We have read your MS on political economy. It has the merit of being written with great clearness and force, but is very aggressive. There is very little to encourage the publication of any such work at this time and we feel we must decline it.
Harper’s considered the work revolutionary, and Scribner’s, after some hesitation, also refused to accept it. Finally, however, William H. Appleton, head of the publishing firm, was interviewed by some of George’s friends in the East, among whom was Professor William Swinton, and the result was that he reconsidered his decision and consented to publish Progress and Poverty, but with the understanding that the company would not make the plates for the work. George therefore gave the manuscript to an old newspaper partner, and the author himself began to set the type. From these plates there was first published in 1879, the Author’s Edition of five hundred copies (San Francisco, William M. Hinton). The Appleton edition appeared in January of the following year.
The book attracted little attention at first. In California the newspaper reviews for the most part ridiculed the fad of their little editor and Democratic orator, and predicted that the work would remain unnoticed. Some encouraging remarks, however, did come from several distinguished figures to whom George had sent complimentary copies. Gladstone wrote from Hawarden (Nov. 11, 1879): “Accept my best thanks for the copy of your interesting work, which reached me to-day, and which I have begun to examine. There is no question which requires a more careful examination than the land question in this and other countries, and I shall set great store on whatever information you may furnish under this head.” The Duke of Argyll, with whom George was later to engage in a bitter controversy, courteously acknowledged the receipt of the book, although Herbert Spencer did not. Sir George Grey, the leading Liberal in New Zealand, wrote (Auckland, N. Z., Jan. 27, 1880): “I have already read a large part of the book. I regard it as one of the ablest works on the great questions of the time which has come under my notice. It will be of great use to me… It has cheered me much to find that there is so able a man working in California upon subjects on which I believe the whole future of mankind now mainly hangs.”
But George was now in the grip of another period of discouragement. All the time and energy and money that had been put into the writing and printing of Progress and Poverty seemed for the moment to have been wasted; George also was without a position, for a change in party success in California had cost him his political sinecure, and his financial condition was again becoming desperate. While waiting for his book to be published he had attempted to put out another newspaper, a weekly called The State, but after the eleventh issue it was forced to suspend. The situation in California finally forced George to turn his thoughts East. John Russell Young, managing editor of the New York Tribune, and Charles Nordhoff, chief editorial writer of the New York Herald, whose friendships George had made during his earlier New York attempt to secure an Associated Press franchise, advised him that there might be some newspaper work in New York, and so in August of 1880 his fare having been paid by Young, George came East unknown and almost penniless. He found himself again in the great city where he once had made a silent vow.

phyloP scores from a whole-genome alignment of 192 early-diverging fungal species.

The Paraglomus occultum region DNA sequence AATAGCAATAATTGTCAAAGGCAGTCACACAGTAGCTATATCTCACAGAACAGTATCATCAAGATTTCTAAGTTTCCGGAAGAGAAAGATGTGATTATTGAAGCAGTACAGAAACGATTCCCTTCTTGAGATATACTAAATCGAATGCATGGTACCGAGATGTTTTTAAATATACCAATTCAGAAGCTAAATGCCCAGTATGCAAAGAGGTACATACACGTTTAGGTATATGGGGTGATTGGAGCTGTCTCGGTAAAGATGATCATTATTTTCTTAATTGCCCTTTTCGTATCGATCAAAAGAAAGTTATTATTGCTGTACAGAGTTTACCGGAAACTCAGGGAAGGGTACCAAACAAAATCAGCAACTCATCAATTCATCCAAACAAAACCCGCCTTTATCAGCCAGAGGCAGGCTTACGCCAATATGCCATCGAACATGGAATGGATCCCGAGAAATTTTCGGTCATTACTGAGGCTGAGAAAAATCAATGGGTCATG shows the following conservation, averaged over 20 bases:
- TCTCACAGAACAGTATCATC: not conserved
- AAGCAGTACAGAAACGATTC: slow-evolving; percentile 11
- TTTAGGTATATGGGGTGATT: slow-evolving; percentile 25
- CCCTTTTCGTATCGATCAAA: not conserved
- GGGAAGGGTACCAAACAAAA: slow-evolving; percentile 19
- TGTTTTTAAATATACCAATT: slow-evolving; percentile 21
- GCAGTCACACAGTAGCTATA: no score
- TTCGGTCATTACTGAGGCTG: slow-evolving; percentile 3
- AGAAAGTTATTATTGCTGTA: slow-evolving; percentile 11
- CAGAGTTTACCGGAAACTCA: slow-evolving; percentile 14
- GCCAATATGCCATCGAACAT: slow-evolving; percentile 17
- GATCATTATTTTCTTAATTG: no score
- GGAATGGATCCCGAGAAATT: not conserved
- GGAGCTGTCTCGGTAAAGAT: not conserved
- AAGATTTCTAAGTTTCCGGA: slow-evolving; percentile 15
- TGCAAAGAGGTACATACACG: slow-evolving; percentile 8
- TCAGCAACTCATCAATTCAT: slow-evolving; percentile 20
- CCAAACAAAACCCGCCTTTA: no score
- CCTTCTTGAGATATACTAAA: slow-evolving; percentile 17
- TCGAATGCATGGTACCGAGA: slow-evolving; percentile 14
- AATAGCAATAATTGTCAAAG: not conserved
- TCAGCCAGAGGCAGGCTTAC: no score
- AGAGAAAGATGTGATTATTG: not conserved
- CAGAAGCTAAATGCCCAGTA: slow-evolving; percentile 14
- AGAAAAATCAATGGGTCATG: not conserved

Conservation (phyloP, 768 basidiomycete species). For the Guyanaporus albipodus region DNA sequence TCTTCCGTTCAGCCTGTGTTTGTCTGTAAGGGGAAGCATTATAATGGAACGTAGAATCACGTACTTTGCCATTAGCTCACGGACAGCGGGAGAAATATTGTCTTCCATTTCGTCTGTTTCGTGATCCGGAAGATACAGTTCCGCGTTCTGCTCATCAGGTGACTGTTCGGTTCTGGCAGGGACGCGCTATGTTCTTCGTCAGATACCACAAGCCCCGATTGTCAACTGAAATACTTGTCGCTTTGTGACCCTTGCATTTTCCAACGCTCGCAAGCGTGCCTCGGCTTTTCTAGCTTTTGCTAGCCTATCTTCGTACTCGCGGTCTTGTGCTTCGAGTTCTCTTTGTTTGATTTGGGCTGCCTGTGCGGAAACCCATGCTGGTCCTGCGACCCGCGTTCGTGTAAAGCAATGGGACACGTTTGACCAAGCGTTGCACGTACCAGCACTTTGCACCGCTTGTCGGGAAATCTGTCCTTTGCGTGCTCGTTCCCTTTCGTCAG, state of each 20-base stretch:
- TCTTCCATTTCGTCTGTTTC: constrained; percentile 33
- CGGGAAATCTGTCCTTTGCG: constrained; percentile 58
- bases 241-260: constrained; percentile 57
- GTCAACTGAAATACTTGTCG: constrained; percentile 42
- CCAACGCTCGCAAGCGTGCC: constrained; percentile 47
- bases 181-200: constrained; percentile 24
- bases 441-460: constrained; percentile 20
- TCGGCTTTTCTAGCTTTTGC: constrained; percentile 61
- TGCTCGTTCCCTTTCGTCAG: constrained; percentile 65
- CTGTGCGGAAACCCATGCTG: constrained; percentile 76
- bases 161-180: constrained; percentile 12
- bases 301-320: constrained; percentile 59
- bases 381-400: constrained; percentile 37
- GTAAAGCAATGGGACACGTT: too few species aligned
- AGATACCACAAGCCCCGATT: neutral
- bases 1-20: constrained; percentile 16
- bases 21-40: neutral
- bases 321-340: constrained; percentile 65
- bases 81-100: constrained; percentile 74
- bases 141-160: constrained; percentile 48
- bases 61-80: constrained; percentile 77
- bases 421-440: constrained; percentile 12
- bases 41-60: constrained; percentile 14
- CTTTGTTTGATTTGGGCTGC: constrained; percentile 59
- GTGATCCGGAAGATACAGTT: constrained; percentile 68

George’s arrival in the East seemed to launch Progress and Poverty into a truly phenomenal popularity. Here was a voluminous work on political economy and ethics that almost overnight had created a demand that sent its sales later to the millions of copies and made it a rival of the most successful works of fiction. Reviews appeared in all the leading newspapers and magazines, books of commentary and criticism were begun, Appleton’s put out a cheap paper edition, Kegan Paul in London arranged for an English publication of the book, and the first of many translations was struck off in 1881. For a short time even the academic world, especially in England, took an active interest in the work; several students of John Stuart Mill, among whom were Dr. Montague R. Leverson and Professor William Ellis, came out in praise of Progress and Poverty. Emile de Laveleye, the French economist, William D. Le Seur in Canada, and Professor E. L. Youmans, the American popularizer of Herbert Spencer, were others influenced by George, and also Alfred Russel Wallace, the biologist, who later was to head the English land reformers and who stated that the book was “undoubtedly the most remarkable and important work of the present century.”